Nuclear clean up the “defects” cost of £122m

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A catalogue of errors in the award of a contract to clean the 12 UK nuclear sites has ended up costing the taxpayer £122m, the statutory auditors have found.

The case of decommissioning of the ageing Magnox sites was originally scheduled for last 14 years, but has been cut short after the legal challenges by the business failure.

Now, the National Audit Office has found “shortcomings” in the way the process was managed by the Authority of Nuclear Decommissioning (NDA).

An official investigation is underway.

The £6.2 bn contract was awarded in 2014 to Cavendish Fluor Partnership, a group led by the united KINGDOM engineering firm Babcock International.

But if the NDA had applied the selection criteria correctly, the winning bid would have been disqualified, the office of audit has said.

As a result, the loss of consortium, composed of Energy Solutions and Bechtel, has issued complaints against the NDA for the damage.

Following a decision of the supreme Court in their favour, by 2016, the Energy Secretary, Greg Clark, announced in March of this year that the contract would end in August 2019, instead of running until 2028.That nuclear power plants undergoing decommissioning?England

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In addition to the errors in the “flawed” tender process, there was also “a significant disconnect” between what was specified in the contract and what actually needs to be done, the government has admitted.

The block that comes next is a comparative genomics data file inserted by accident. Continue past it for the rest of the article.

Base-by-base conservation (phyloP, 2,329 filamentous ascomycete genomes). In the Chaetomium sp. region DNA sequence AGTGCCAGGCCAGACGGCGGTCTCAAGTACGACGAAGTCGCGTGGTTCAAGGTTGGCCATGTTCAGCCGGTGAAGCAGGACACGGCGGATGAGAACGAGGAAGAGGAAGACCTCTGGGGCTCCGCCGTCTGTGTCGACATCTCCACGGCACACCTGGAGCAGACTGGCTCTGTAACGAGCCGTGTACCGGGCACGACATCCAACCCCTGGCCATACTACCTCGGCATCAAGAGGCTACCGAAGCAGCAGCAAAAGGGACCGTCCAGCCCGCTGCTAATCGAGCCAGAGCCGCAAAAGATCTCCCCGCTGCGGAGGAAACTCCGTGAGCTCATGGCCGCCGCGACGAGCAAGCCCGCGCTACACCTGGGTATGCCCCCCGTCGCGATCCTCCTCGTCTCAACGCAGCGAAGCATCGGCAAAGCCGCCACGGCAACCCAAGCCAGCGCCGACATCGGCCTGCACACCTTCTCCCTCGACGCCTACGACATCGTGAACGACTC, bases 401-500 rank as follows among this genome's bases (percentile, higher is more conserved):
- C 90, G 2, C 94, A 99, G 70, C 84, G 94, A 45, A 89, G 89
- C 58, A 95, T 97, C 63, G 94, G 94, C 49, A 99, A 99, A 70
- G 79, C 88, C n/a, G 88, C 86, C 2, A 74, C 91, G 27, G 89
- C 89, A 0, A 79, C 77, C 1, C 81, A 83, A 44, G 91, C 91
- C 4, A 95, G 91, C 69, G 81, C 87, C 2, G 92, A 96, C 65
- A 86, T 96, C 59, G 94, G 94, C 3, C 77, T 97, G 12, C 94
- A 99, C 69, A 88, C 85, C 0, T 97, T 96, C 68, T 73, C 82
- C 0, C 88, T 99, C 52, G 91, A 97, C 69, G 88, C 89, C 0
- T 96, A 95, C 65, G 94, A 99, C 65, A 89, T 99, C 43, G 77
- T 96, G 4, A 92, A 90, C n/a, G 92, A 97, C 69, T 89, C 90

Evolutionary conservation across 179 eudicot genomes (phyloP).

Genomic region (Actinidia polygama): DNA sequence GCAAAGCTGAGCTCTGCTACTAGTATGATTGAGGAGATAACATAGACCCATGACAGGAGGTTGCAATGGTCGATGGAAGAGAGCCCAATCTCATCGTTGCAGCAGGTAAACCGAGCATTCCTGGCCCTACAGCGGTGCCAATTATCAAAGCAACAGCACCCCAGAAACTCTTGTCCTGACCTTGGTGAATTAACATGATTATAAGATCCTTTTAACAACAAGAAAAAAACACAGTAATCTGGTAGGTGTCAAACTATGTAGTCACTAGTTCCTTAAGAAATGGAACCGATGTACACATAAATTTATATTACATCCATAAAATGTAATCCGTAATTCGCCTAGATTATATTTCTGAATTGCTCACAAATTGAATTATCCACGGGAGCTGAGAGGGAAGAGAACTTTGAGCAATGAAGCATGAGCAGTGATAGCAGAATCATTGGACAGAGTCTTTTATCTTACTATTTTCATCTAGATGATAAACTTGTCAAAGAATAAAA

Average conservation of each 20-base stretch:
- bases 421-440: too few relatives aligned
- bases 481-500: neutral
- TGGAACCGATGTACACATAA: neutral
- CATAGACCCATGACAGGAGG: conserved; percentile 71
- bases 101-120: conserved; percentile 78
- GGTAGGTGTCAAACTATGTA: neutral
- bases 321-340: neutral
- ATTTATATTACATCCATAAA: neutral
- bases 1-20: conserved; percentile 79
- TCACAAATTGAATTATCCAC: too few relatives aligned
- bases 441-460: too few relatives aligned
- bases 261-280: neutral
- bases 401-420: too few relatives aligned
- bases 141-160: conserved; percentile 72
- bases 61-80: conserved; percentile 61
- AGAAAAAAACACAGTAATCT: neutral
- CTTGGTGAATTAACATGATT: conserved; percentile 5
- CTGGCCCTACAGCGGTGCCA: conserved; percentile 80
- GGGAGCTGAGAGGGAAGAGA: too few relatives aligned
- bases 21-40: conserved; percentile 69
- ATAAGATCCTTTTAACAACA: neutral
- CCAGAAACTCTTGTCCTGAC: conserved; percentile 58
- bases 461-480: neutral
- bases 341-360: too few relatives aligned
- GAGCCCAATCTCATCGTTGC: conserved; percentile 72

The NDA agreed to pay for Energy Solutions and Bechtel £97.3 m for the settlement of their legal claims, while he has spent £13.8 million on his own case and £10.8 m on the staff of the house of time.

A government inquiry headed by the former National grid chief executive, Steve Holliday, has been put in place in March and is ongoing.

“The NDA is fundamental failures in the Magnox procurement agreement raise serious questions as to its understanding of the procurement regulations; its ability to manage large, complex procurements; and why the errors found by the High Court judgment have not been identified earlier,” said Amyas Morse, head of the National Audit Office.

“In light of these issues, the department should examine whether its governance and oversight mechanisms surrounding the NDA is sufficiently clear and effective in the delivery of assurance and control required to meet the standards of management of public money.”

Meg Hillier, who chairs the public accounts committee of the house of Commons, said the NDA had broken the basic rules of public procurement”.

“The NDA has been seriously deceived about the work that he had to make on its sites, leaving the present contract, and which has had to cancel nine years earlier. He now has to start from zero,” she said.

“This was one of government is more important than ever that contracts, and it has turned out badly, at the fundamental level.

“Its failure raises serious questions about the NDA, the ability,” she added.